Student Lesson: We All Are Held Accountable for Our Actions

Mary Ann McCarthy is a parent and chairwoman of the San Dieguito for Drug-Free Youth board of directors. She is also a member of the San Dieguito Union High School District board, but these are her personal opinions and not those of the board

The saga of the young men from the San Dieguito area who have been charged with felony and misdemeanor battery in connection with a series of beatings has forced the community and school officials to face the question of who bears responsibility for students' behavior, on and off campus.

In frustration over these senseless beatings and the seemingly unfair assault by the media, many segments of the community have looked to the schools for a solution. Should schools be asked to carry the burden of parental responsibility and the responsibility of the community as a whole? Children spend an average of 23% of their weekdays in school. What about the other 77%?

What responsibility does the school have for the students' behavior when they are not in school?

Who is to make judgments about off-campus behavior? Do we turn to school administrators to be judge and jury? What is the responsibility of the students themselves?

Some young people appear to have adopted the "Rambo" ethic and seem to feel no need to follow basic rules of citizenship. Is the entertainment industry responsible for glorifying violence and instant gratification? Have family, friends, church, school and the community failed to provide strong role models?

There also has been an appalling lack of positive peer pressure as other students have accepted and defended the actions of the accused young men. Why was there a code of silence? Why didn't other students say or do something? Is it possible that peer pressure would have stopped these attacks?

The testimony by students before the school board Nov. 19 left more unanswered questions. Why are the students opposed to the concept that the school district and the community should expect good citizenship from them at all times? Why don't they know we are all, always, responsible for our actions?

These questions lead me to a larger question, one with far-reaching implications. How do parents and the community communicate standards of acceptable behavior? Perhaps we are reaping the harvest of what the community has sown: apathy.

For many years high school students in our community have attended unchaperoned parties where alcohol and drug use are the norm. Public outcry against these parties has come from San Dieguito for Drug-Free Youth and a smattering of news articles. Yet the parties continue to be a weekend ritual, and some of the brutal attacks occurred in connection with parties.

What is the community's responsibility? What is the moral, financial and legal responsibility of parents who allow their teens to attend and to host these parties? California law is clear that adults are responsible when alcohol or drugs are consumed in their home or on their property. What is the responsibility of the parents at whose home the brutal attacks occurred?

The San Dieguito Union High School District has been asked to revise its extracurricular eligibility policy to hold students responsible for their off-campus behavior. Current district policies specify "good citizenship" on campus as one of the requirements for extracurricular eligibility. However, California law places severe limitations on the school district. A student may not be excluded from an extracurricular activity unless the district can prove that off-campus activity has a direct impact on a teacher's ability to teach and a student's ability to learn.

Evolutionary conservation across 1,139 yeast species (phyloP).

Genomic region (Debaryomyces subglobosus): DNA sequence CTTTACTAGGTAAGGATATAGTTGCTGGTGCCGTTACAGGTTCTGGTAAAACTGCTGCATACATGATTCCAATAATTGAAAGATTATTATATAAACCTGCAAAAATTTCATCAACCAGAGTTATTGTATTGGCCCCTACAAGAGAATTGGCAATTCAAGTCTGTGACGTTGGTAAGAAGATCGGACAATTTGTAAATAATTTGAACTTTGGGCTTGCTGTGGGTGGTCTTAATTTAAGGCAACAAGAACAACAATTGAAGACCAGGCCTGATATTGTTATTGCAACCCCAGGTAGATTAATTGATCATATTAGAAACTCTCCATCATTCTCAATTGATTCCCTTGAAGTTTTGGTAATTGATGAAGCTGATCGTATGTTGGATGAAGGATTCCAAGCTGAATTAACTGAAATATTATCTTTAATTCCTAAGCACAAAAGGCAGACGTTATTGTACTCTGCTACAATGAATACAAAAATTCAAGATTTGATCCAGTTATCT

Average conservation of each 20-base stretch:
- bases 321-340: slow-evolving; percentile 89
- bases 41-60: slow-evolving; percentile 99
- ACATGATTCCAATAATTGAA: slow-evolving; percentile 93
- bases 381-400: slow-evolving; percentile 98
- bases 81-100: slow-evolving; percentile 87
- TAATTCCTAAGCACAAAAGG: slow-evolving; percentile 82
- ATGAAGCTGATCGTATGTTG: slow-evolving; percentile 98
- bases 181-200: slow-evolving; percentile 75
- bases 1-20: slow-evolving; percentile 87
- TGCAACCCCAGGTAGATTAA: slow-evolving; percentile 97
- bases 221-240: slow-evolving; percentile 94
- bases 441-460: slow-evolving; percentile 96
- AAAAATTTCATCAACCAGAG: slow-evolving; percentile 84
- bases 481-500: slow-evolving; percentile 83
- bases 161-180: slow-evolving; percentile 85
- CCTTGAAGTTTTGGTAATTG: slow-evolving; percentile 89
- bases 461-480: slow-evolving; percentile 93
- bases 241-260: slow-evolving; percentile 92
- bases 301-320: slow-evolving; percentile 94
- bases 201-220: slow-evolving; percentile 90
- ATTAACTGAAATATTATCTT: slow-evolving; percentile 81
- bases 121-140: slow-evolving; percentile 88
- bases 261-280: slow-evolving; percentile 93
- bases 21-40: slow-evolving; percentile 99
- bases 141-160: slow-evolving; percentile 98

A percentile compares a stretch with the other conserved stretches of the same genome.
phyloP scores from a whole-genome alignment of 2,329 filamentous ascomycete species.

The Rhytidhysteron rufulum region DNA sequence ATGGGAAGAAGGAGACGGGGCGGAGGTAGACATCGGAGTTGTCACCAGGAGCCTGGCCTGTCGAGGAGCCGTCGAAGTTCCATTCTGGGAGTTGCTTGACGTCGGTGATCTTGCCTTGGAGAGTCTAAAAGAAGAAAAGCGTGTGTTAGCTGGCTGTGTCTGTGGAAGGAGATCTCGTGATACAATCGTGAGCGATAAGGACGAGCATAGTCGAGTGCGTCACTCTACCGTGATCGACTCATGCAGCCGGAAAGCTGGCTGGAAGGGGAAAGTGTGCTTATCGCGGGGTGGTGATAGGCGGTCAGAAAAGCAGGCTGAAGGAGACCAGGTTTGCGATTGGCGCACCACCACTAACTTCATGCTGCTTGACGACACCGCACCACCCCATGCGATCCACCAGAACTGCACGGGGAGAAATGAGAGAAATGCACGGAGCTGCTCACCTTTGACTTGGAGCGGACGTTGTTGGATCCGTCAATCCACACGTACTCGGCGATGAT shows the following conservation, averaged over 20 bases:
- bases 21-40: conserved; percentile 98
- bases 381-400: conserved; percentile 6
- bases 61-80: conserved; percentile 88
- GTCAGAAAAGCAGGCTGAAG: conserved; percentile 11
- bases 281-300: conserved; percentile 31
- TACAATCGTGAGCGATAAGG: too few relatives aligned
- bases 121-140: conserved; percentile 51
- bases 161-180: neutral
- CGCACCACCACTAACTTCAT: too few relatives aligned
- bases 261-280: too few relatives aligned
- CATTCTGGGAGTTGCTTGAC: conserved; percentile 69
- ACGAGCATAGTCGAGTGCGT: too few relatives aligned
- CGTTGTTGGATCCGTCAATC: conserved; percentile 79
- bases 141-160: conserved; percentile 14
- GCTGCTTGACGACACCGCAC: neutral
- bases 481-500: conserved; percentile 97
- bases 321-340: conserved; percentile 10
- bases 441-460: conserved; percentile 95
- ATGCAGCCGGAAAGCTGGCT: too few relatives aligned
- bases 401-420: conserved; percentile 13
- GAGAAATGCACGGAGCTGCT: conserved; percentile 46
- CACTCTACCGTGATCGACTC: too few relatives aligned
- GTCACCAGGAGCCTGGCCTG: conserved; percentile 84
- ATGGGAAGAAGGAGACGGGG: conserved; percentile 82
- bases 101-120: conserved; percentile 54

Ironically, there are some citizens calling for the school board to violate this law as well as the students' rights.

Since September, parent and student groups have been discussing a revised extracurricular eligibility policy and have made recommendations to the administration. Their recommendations show support for clearly defined behavioral standards, but there is a disquieting silence from the community. Where are the letters supporting behavioral standards? Why haven't more community members voiced their opinions at school board meetings?

The whole discussion of the policy has been clouded by the barrage of media attention. Have journalists convicted these young men before they have had their day in court? Would journalistic interest be as significant if the incidents had occurred in a less-affluent community? Has the press reported all sides of the story?

By repeatedly identifying the accused young men in stories and headlines as "San Dieguito Athletes," the media have implicated many innocent students. What seems to have been overlooked is the school's long and rich tradition of academic excellence, fine students, outstanding faculty, strong school spirit and superior extracurricular activities. The students on trial are but a small minority.

The sad fact is that a new school policy for extracurricular eligibility would not affect the students currently on trial and may not help them to become better citizens. However, the dialogue about revising the policy may alert our young people to the reality that there is a standard of acceptable behavior, both on and off campus.

There are no easy answers to the difficult questions that such a policy raises, but one thing rings true. We cannot turn our backs on our responsibility to help our young people learn to live as responsible citizens. We all, always, are held accountable for our actions.

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